The tragic news of the shooting at an elementary school in Newtown, Conn., has shocked and saddened us all. Events like this bring us face to face with two of the most difficult questions of human existence — Why is there evil in the world? Why do people have to suffer? 

All of us must renew our resolve to work together with God to build a culture of life, a civilization of love where every life is respected, nourished and protected.

Both Pope John Paul II and Pope Benedict XVI have been asked this question, and both have given similar answers: We don’t fully understand why there is evil and suffering in the world, especially when innocent children suffer, but we do know one thing for sure: God is always on the side of the suffering. 

Jesus’ incarnation, which we celebrate every Christmas season, is proof of God’s solidarity with humankind. God himself became human, and though innocent, suffered even to death. We may not know the reason for evil and suffering, but we do know that God feels our suffering and loves us through it. 

God himself was in Sandy Hook Elementary School. God was at the side of every child and adult who was injured or killed, and at the side of every parent outside who was afraid for their children.  

God is with us now as we struggle to understand what happened and how we as a society and a believing community are to move forward. 

Newtown
Family members of victims grieve near Sandy Hook Elementary School. CNS/Reuters photo

Our wish is to find a society where this will never occur again, and yet we have seen how many times in just this past year such wicked events have occurred. It might be easy to despair: Despair of any political solutions. Despair that there will ever be the mental health resources to walk with the mentally ill. Despair that tomorrow could be better than today. 

Yet as Catholics we are not called to despair but to hope: “Thy kingdom come, Thy will be done, on earth, as it is in heaven,” we have prayed repeatedly. We know that ours is a God of love, and that we believe in eternal life. Most of all we believe that the arrival of the Infant heralded a new age, if we only respond to his invitation.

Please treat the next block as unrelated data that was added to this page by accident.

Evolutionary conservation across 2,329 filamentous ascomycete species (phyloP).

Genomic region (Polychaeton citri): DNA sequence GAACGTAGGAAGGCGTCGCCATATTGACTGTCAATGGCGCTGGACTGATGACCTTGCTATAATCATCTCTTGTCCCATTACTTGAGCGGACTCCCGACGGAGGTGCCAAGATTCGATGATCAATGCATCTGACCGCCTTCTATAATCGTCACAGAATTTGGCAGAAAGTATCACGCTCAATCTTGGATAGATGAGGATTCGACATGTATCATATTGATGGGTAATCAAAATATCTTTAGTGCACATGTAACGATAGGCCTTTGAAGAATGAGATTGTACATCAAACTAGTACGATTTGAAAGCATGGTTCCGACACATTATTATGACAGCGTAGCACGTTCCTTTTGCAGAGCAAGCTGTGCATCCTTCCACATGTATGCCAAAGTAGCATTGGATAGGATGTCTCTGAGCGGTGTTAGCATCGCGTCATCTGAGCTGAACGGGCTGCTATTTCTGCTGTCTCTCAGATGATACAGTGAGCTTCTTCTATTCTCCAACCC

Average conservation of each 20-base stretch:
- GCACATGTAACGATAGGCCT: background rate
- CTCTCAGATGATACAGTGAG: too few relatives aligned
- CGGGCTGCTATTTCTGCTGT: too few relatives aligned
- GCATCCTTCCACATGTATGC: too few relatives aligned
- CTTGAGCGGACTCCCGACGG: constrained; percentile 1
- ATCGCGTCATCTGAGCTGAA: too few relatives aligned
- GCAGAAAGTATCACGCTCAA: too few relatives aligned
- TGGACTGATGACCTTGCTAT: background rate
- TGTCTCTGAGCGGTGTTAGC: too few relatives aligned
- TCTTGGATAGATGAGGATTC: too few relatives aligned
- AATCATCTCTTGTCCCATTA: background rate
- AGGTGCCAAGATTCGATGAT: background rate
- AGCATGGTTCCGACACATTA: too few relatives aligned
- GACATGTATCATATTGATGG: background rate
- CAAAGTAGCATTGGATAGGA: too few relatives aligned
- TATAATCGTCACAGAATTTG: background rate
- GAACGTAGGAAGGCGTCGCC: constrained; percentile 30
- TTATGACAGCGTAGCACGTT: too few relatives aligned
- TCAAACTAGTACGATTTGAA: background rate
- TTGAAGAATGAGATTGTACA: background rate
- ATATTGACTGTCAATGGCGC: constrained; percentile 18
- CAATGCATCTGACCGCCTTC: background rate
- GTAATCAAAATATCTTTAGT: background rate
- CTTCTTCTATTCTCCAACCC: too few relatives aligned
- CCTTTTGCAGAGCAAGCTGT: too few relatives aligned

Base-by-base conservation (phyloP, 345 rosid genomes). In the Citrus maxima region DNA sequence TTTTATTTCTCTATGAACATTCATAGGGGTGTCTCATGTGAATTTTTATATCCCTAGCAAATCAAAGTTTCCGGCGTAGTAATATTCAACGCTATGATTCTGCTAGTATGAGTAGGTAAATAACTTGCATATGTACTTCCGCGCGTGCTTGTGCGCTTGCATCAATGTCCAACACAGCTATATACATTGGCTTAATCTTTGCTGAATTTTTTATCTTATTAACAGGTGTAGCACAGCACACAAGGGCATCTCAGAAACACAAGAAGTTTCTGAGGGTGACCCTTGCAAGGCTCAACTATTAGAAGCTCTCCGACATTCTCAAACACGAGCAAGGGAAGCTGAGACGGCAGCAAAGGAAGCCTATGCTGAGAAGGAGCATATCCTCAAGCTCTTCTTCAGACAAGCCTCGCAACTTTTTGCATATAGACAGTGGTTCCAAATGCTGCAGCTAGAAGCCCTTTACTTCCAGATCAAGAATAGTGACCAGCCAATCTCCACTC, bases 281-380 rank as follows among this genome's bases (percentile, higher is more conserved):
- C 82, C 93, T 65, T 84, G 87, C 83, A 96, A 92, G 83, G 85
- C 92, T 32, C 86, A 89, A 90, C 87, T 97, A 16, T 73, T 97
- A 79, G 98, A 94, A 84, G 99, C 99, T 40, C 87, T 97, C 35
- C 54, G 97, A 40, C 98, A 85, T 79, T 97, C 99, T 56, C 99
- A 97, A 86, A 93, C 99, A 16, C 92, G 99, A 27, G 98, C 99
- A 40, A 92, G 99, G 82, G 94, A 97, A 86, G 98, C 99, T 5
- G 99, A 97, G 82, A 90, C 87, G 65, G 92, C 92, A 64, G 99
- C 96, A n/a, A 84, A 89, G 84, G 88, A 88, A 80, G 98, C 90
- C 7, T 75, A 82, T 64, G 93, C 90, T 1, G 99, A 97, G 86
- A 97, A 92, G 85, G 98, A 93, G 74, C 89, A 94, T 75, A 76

God was with us in the manger of the newborn Babe. God was with us on the cross. God is with us now. It is this hope that we celebrate, and this hope that we must remember. Emmanuel: God is with us. He invites us to reflect the light of Christ this Christmas. 

As children of God, we know, with God’s grace, that this light will not be overcome by darkness. Some of us are called, like the brave teachers at Sandy Hook, to lay down our lives for others. Most of us are called to witness our faith in the risen Lord in the ordinary days of our lives, and in the midst of our communities. All of us must renew our resolve to work together with God to build a culture of life, a civilization of love where every life is respected, nourished and protected. We must build a civilization of love where those most in need — in our parishes, our communities, our nation — can find support and comfort. 

The light of hope shines brightest against the darkness of sorrow: “The light shines in the darkness, and the darkness has not overcome it” (Jn 1:5). It is at this time that we come to depend most fully on hope in order to claim the joy that is ours.  

In innocence and in innocence lost, God is with us. And there is one message that we can count on amid all the bloodshed and all the tears: All darkness, all mourning, every sorrow will one day disappear in the light of Christ.

Editorial Board: Greg Erlandson, publisher; Msgr. Owen F. Campion, associate publisher; Beth McNamara, editorial director; Sarah Hayes, presentation editor